Tron has a $2 billion cryptocurrency network and this week, the network beg its election in the hopes of establishing its official blockchain protocol.
Interestingly enough, there Tron’s elections are refreshing in the sense that they are free from the traditional markets that may make the process more challenging, such as voting lines and an oversight committee. Further, Tron has a feature that may make it stand out from other platforms, and it’s the deleted protocol proof-of-stake (DPoS), which manages how individuals running the software can alter the rules.
The voting protocol is interesting as well. The voting system offers instructive lessons for crypto innovators based on the election style blockchain governance. Although this type of voting system has yet to be tested, it may be easier and better to implement.
Tron also aims to keep its funds out of the voting process. To do so, the platform will store funds across 100 different addresses, so as to minimize risk.
The process is also one that Tron pledges to keep transparent. To promote transparency, the platform is working on communicating with the public and to distribute power fairly. According to the Tron Foundation,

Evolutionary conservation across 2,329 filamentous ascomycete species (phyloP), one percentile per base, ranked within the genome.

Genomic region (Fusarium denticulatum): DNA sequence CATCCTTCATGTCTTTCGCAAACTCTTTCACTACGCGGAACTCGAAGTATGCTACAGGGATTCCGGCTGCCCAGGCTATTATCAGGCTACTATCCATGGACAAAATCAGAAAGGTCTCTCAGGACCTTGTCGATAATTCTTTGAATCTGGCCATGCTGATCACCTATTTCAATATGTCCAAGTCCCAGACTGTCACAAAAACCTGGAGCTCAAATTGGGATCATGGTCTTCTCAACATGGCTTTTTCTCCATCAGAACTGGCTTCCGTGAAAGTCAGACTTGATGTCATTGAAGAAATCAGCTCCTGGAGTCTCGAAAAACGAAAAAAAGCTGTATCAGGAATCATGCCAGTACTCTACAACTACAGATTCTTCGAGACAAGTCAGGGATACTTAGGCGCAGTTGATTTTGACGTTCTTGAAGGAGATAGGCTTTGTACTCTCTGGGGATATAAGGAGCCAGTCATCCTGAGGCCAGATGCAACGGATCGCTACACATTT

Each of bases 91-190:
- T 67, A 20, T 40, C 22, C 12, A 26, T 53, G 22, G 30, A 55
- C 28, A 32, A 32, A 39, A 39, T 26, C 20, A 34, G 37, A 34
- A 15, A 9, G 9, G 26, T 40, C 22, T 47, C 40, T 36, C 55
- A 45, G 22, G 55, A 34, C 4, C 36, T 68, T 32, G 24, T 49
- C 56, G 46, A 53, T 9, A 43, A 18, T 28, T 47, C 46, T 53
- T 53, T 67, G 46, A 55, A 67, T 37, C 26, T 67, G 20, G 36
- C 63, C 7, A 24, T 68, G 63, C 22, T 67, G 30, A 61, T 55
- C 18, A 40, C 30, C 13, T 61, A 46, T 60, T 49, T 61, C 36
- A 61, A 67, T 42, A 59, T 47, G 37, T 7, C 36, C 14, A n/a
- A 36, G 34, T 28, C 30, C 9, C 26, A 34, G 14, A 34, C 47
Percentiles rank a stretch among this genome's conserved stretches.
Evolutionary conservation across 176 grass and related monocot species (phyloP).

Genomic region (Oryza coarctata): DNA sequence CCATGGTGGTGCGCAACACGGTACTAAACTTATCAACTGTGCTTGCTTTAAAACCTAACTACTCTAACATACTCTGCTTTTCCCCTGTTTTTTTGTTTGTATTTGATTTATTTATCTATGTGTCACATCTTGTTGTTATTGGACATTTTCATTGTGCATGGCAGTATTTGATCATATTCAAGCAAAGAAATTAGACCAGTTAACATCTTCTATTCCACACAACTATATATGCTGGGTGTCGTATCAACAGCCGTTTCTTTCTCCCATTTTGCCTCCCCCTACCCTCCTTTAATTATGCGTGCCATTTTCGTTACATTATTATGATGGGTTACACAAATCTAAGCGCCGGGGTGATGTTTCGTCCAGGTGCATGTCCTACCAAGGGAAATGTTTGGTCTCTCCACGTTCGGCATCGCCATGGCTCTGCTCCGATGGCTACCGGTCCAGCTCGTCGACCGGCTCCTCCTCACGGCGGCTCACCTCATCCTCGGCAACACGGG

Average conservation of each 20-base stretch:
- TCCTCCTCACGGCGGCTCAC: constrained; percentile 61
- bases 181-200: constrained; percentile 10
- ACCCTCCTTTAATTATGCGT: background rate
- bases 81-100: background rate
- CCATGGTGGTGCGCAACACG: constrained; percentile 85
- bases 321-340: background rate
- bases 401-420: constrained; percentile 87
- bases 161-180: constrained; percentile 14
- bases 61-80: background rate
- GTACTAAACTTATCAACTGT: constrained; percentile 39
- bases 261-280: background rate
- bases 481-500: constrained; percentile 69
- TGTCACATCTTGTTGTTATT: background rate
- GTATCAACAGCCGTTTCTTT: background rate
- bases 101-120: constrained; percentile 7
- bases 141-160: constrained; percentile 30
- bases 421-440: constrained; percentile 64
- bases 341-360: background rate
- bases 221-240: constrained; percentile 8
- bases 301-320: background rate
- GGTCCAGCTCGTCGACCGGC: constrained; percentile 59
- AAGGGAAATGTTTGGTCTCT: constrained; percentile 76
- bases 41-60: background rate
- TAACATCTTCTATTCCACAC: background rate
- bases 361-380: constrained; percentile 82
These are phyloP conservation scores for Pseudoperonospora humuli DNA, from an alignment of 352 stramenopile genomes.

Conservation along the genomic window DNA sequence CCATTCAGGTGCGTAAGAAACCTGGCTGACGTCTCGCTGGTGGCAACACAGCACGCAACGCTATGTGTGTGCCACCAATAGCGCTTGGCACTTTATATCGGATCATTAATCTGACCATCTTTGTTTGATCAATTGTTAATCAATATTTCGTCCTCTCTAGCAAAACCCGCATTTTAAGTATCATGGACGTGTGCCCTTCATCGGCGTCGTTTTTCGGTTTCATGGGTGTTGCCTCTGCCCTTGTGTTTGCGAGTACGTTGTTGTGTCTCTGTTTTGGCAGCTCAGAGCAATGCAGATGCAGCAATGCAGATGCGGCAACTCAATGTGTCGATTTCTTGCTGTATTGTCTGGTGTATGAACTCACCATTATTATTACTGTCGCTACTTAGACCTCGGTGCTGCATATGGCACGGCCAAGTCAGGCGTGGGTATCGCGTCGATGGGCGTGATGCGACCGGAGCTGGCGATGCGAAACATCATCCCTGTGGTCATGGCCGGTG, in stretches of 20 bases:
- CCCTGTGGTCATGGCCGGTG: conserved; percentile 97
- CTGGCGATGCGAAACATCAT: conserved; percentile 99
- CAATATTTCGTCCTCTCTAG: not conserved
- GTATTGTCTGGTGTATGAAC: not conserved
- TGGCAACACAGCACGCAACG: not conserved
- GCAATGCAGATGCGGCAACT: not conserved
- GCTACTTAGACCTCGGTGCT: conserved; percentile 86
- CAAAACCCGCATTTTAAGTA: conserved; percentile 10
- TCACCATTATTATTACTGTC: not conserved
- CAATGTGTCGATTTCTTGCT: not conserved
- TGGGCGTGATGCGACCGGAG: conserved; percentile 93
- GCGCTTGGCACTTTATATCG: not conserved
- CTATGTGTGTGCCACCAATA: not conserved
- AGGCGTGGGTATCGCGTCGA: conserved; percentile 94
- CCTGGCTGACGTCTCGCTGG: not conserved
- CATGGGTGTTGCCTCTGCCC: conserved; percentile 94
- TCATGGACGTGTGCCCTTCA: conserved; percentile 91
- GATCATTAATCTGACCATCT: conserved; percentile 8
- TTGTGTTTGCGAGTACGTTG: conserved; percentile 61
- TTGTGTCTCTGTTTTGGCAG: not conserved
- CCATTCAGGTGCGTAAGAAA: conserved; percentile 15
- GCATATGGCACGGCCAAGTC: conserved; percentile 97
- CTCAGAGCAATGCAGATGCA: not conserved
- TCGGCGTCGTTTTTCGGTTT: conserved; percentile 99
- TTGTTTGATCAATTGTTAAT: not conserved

“In their system, miners, founders and developer teams hold much of the power . . . Token holders do not have any governance rights. This is an oligarchic system controlled by a select few, where there is no legitimacy in the true sense of the world.”
It is also important to recognize that there may be gaps in information. The Tron blockchain has 27 anonymous, temporary delegates dubbed “genesis representatives” who are currently responsible for operating the blockchain until other representatives come into power by way of voting with their tokens.